In a recent cost analysis of vaginal ultrasound and endometrial biopsy for postmenopausal bleeding Weber et al summarized nicely the literature statistics on the accuracy of ultrasound evaluation of the endometrium. They correctly remind us of two facts: there is still controversy as to the "best" cutoff value of endometrial thickness for the detection of endometrial cancer and that while the risk of endometrial cancer is low when the endometrial thickness is less than or equal to 4 mm; it is not zero. Their summary of the literature revealed that the false-negative rate for a threshold of less than or equal to 4 mm is 0.8% (this means that 6 of 763 women with postmenopausal bleeding and an endometrial thickness of less than or equal to 4 mm on transvaginal ultrasound had endometrial cancer). From the opposite perspective, as the endometrial thickness increases, the accuracy of a positive prediction for diagnosing endometrial cancer will increase from 6.6% at 5-10 mm to 62% when the endometrium is > than 20 mm.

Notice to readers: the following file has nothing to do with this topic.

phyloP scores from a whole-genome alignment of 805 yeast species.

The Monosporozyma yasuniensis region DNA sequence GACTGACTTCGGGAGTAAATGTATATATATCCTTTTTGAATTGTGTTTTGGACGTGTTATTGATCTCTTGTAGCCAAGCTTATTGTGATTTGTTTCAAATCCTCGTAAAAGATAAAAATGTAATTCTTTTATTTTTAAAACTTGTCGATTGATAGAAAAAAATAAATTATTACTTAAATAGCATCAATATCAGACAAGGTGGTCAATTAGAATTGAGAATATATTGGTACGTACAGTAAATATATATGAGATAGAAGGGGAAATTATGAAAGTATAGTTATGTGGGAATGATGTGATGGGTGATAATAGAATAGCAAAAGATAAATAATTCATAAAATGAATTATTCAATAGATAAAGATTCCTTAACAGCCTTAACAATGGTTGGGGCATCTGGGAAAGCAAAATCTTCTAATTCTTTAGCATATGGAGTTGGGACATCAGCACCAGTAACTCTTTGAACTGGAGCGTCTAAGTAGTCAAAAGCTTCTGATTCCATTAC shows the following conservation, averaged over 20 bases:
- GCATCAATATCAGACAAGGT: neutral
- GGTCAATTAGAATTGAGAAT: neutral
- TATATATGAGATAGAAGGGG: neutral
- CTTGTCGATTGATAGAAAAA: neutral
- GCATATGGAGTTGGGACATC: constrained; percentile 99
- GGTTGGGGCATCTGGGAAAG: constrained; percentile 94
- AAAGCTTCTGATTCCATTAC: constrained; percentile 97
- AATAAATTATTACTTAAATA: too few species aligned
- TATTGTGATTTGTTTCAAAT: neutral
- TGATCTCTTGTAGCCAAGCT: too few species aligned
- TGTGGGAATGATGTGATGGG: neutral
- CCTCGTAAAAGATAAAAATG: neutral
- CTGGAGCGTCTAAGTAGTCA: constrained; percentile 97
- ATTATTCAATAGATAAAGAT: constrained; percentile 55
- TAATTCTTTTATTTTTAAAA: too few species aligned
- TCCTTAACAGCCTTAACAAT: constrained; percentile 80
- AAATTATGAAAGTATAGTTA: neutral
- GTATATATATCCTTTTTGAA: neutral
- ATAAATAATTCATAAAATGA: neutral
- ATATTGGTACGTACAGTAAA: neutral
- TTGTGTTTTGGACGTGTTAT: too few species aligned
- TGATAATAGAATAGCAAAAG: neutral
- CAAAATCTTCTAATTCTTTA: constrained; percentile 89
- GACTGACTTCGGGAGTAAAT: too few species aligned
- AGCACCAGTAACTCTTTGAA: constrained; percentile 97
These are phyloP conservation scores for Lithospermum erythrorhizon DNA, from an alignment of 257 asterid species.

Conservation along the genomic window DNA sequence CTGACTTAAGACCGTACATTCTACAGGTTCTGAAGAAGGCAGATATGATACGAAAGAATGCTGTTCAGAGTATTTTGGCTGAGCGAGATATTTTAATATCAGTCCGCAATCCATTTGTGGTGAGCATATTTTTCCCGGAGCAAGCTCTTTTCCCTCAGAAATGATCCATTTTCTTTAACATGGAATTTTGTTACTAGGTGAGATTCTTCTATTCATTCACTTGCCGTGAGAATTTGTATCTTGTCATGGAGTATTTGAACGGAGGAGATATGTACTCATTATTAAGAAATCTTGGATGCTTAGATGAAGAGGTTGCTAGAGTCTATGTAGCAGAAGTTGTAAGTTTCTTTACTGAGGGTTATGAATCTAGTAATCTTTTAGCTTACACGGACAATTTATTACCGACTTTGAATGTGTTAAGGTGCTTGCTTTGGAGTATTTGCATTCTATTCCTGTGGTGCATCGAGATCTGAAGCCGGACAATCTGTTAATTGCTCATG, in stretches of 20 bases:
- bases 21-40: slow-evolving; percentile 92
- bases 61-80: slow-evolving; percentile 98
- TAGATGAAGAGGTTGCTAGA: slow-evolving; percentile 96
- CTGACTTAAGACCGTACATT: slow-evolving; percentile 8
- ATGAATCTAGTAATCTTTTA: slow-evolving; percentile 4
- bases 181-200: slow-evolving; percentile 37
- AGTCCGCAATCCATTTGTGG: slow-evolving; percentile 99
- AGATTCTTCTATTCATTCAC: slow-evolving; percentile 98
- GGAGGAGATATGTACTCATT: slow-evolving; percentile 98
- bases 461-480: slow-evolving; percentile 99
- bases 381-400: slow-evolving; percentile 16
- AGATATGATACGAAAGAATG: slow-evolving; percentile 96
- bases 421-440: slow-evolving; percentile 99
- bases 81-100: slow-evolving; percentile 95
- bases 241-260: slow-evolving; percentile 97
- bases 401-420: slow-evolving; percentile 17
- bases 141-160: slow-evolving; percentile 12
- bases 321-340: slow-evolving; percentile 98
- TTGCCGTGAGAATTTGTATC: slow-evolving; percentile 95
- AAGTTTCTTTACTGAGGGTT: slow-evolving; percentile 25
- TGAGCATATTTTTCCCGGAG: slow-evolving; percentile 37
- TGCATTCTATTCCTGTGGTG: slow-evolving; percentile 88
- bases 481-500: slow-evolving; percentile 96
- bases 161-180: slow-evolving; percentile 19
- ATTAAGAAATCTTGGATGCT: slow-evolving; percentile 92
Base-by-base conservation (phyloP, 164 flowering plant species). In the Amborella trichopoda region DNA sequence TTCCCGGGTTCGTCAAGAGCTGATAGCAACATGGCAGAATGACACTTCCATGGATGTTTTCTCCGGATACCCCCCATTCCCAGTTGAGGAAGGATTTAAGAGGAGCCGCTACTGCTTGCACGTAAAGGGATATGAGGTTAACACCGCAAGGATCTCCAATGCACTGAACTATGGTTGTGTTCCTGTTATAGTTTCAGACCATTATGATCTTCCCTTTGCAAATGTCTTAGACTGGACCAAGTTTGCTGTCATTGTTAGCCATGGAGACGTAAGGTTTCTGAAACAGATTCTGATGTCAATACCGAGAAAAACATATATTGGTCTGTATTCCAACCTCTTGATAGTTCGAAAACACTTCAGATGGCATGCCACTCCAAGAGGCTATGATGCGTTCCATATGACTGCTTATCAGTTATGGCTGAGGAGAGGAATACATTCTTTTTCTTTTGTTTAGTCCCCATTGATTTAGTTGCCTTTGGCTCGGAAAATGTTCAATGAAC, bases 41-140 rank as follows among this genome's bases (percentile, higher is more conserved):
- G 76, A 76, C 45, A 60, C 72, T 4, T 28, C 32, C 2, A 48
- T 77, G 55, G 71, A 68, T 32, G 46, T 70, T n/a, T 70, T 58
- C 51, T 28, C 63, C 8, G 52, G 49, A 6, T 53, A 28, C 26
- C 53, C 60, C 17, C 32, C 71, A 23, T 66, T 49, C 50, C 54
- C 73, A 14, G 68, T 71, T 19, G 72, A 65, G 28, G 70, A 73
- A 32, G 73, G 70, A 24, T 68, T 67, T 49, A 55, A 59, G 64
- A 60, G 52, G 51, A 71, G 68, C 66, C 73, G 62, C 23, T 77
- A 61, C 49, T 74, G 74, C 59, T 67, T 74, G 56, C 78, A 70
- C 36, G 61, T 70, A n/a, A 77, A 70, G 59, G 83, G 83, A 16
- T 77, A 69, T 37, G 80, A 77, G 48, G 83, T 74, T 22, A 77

A recent study by O'Connell et al evaluated the accuracy of the triage of postmenopausal patients with abnormal uterine bleeding using transvaginal sonography, sonohysterography, endometrial biopsy and surgical hysteroscopy. 100 patients participated in the study in which all three procedures wereperformed in each patient. The mean age for women in the study was 59.7 years. 72% of women in the study were taking either cyclic or continuous hormonal replacement therapy. The pathologic diagnoses included: submucosal fibroids (8), proliferative endometrium (23), polyp(33), hyperplasia (4), atrophy (31) and cancer (5). Benign findings (atrophic and proliferative changes) occurred in 52%. Women diagnosed with either endometrial cancer or atrophy were significantly older than the mean age of the study group. The mean endometrial stripe thickness for all women examined was 7.6 mm. Patients diagnosed with endometrial atrophy demonstrated a significantly thinner endometrium (4.4 mm) than the mean for al patients. Those diagnosed with either submucosal leiomyomas or adenocarcinoma had significantly thicker mean endometrial stripes. There were 9 patients in this study with an endometrial stripe thickness < 5 mm and significant endometrial pathology including: one patient with endometrial carcinoma (4.7 mm stripe), six patients with endometrial polyps and two with submucosal fibroids. The combination of endometrial biopsy and transvaginal sonohysterography had a 95% positive correlation with surgical pathologic findings. This combination had a sensitivity of 94%, specificity of 96%, positive predictive accuracy of 96% and negative predictive accuracy of 94%. There were only 5 patients in whom the sonographic report did not correlate with the surgical findings. This included one intramural myoma mistakenly interpreted for a submucosal myoma, two echogenic areas within the endometrium mistaken for small polyps and two small cornual polyps not seen at sonohysterography. (All 5 patients were in the early part of the study). A disproportionate number of false-positive and false-negative results were seen in the 8 patients taking tamoxifen. Neither endometrial biopsy (positive correlation of 64% and sensitivity of 23%) or endometrial stripe thickness (positive correlation of 64% and sensitivity of 79%), alone were very reliable tests. Sonohysterography alone had a high positive correlation of 92%. Lastly, the authors found that using a triage of endometrial biopsy followed by sonohysterography in these patients had a cost savings of $ 636 per patient.